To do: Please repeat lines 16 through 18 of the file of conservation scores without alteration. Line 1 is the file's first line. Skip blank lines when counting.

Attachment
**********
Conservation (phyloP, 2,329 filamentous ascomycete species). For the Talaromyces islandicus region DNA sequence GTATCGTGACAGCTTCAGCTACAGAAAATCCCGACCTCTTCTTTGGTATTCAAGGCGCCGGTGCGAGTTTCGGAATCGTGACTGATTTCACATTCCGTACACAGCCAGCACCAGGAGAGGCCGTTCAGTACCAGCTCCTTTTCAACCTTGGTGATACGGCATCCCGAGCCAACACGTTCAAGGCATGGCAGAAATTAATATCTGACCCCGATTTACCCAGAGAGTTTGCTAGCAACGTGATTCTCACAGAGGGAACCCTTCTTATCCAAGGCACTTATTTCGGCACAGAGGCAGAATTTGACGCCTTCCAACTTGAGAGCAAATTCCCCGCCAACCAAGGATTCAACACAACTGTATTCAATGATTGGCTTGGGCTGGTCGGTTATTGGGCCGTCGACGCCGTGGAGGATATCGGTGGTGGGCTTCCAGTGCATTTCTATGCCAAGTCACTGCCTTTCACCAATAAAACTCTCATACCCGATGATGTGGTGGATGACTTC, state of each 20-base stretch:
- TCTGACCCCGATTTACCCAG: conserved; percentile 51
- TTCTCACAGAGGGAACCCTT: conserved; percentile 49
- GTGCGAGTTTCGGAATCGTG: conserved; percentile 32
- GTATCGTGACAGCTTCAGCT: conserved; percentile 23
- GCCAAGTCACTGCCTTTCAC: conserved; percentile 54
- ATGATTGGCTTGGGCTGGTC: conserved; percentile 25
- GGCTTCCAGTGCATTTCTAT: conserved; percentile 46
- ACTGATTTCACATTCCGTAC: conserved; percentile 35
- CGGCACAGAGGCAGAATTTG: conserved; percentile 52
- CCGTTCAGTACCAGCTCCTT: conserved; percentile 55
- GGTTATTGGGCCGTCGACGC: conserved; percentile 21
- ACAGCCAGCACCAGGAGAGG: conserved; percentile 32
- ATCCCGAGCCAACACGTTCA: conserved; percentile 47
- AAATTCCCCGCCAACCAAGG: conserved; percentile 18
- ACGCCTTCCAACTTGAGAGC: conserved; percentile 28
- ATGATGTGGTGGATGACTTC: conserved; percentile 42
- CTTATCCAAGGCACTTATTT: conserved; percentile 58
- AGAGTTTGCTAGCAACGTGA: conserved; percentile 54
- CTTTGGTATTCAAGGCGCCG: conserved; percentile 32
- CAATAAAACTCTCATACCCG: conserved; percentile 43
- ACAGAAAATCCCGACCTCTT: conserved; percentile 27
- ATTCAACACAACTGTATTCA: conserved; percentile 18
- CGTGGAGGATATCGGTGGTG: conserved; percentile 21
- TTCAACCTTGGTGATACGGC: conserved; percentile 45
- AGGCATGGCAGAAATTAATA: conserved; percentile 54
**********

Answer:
- ACGCCTTCCAACTTGAGAGC: conserved; percentile 28
- ATGATGTGGTGGATGACTTC: conserved; percentile 42
- CTTATCCAAGGCACTTATTT: conserved; percentile 58